When Jen Roth went hunting for a comprehensive book on sexual assault issues several years ago, she was disappointed to come up empty-handed at local libraries and bookstores. So she set out to write it herself.
Roth, a UBC creative writing graduate, said that while she has friends who have experienced violent sexual assault, what really drove her to write the book was the lamentable state of society’s views on sexual assault.
“Almost everyone I talked to thought it was somehow inherent in human nature, or that … it’s just something you need to accept instead of reject,” Roth explained.
The book, which is still being written, will explore society’s treatment of sexual assault through various paradigms. For instance, in the book, Roth examines the idea that women tend to make up sexual assaults for attention.
Roth also explores the idea of a “rape script”: the “script” that people, including police and others in positions of authority, expect sexual assault to conform to. Generally, such a prototypical situation involves an innocent and vulnerable woman being physically attacked by a bad man. When reported rapes or sexual assaults stray from this script, people are often turned away.
“A lot of sexual assault that is reported doesn’t go along with the lines of what a police officer believes sexual assault really is,” Roth said.
While her research has not focused on UBC specifically, Roth said that university campuses are hotspots for sexual assault — and great places to educate young people about such issues.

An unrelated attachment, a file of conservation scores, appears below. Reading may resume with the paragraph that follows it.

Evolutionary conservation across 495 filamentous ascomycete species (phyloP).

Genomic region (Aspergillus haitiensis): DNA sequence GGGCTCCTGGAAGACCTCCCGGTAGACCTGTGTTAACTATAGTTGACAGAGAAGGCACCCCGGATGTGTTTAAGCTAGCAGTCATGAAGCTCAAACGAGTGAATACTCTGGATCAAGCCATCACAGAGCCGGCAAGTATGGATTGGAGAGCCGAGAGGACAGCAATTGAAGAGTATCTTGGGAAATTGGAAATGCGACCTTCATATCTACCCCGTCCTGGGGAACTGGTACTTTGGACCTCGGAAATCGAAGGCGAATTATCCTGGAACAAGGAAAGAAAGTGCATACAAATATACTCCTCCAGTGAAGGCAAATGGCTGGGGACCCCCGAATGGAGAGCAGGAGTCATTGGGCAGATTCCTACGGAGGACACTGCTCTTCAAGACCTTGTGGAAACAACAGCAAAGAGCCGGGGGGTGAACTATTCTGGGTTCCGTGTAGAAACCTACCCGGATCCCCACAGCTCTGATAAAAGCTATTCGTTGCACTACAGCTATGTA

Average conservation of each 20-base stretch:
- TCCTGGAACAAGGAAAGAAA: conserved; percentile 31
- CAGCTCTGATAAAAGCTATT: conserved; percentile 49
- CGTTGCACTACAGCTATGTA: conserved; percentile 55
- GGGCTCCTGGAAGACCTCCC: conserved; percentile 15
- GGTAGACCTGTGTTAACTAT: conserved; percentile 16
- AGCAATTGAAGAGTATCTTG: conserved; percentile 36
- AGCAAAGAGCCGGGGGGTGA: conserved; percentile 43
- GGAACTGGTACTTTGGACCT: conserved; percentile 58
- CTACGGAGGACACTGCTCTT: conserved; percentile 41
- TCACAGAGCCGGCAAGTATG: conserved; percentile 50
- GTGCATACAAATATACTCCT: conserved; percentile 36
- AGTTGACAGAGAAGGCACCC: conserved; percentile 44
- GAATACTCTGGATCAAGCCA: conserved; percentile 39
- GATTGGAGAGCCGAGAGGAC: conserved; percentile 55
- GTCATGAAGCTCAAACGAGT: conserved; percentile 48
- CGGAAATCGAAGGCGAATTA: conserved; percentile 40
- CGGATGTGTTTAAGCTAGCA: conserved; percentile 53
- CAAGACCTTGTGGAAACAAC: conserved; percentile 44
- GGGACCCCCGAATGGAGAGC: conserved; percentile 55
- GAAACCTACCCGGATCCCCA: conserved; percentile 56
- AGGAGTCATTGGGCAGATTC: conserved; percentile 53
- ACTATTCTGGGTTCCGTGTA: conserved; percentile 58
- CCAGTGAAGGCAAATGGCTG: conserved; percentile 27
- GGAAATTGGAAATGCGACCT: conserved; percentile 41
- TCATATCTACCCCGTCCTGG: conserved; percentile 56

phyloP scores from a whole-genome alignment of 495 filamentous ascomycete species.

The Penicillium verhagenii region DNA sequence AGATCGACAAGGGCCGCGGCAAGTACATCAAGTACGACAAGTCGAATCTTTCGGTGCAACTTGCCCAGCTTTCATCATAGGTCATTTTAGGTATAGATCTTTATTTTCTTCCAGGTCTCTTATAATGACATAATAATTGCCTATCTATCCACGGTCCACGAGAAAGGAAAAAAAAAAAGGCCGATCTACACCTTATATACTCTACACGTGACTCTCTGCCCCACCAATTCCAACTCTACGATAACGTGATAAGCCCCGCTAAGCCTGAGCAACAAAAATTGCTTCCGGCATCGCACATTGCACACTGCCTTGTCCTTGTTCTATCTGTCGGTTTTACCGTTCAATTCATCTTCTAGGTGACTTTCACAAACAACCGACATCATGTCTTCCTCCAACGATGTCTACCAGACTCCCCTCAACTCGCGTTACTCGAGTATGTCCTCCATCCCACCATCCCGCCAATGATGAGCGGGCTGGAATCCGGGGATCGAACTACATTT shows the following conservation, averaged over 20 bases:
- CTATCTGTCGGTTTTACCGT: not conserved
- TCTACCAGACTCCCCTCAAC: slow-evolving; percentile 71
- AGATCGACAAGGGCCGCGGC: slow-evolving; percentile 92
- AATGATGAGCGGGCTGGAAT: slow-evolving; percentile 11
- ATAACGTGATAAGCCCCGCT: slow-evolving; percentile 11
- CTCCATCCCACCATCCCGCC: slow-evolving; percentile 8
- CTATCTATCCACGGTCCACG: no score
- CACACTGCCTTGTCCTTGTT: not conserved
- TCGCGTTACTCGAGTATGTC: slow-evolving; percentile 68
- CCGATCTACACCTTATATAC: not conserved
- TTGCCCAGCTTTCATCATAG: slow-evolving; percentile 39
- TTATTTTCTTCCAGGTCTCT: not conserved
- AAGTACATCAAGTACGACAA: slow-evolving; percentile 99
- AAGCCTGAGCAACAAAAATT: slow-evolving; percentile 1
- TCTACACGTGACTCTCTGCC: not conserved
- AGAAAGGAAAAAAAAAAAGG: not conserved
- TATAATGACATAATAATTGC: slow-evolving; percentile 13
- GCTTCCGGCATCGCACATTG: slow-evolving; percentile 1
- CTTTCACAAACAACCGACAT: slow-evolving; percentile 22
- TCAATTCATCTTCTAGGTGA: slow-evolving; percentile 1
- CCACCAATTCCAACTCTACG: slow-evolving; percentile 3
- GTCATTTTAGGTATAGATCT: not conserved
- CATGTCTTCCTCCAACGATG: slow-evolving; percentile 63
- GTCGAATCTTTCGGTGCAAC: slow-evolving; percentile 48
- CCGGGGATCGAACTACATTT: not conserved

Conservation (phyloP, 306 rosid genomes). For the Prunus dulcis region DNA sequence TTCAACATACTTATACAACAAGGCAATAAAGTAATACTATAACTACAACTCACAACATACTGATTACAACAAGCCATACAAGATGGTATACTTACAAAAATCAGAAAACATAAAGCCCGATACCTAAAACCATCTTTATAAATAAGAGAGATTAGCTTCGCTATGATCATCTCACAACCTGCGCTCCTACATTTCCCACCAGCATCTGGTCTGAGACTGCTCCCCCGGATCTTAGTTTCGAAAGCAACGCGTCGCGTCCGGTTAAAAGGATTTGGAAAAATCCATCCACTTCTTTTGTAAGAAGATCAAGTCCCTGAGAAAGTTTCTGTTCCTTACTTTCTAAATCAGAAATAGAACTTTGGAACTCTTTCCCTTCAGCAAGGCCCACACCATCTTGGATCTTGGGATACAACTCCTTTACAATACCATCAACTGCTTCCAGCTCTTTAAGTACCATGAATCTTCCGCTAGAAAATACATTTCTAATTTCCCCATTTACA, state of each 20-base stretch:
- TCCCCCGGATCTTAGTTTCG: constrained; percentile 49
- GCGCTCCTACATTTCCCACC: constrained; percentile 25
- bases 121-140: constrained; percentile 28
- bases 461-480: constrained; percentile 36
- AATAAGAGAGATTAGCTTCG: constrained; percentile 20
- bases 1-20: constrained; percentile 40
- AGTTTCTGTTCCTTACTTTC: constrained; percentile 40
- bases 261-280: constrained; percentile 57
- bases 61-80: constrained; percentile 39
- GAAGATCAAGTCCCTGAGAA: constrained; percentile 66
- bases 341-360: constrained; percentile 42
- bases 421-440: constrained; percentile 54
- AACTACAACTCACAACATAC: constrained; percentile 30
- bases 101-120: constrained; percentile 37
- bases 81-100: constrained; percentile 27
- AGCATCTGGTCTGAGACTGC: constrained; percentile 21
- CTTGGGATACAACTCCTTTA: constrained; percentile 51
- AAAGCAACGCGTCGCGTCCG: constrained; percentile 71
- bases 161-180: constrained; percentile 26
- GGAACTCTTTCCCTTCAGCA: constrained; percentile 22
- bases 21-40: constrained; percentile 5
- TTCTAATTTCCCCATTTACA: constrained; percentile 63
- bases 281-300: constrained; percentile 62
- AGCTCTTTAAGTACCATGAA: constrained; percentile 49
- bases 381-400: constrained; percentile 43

“Fraternities and sororities are great places to start sex ed. in general, and talk about consent,” Roth said. “If that’s not something that’s going on, there’s a lot that can go wrong,… especially in first- and second-years, being in such a sexually charged environment.”
Roth will be writing from a first-person perspective, drawing on interviews and existing research in the field. She plans to self-publish the book with pay-what-you-can pricing, and give free copies to institutions such as schools, community centres and libraries.
Roth is using the fundraising website gofundme.com to raise money for the book; she is currently about a third of the way toward her $15,000 goal. However, Roth noted that the more money she is able to raise, the more thorough the book can be.
Devoting so much time to writing and researching such a dark topic has been a battle, Roth said, but she’s starting to feel more hopeful.
“It was depressing before I started writing the book,” she explained. “I thought I would be destroyed by it, but instead I’ve been feeling less depressed.”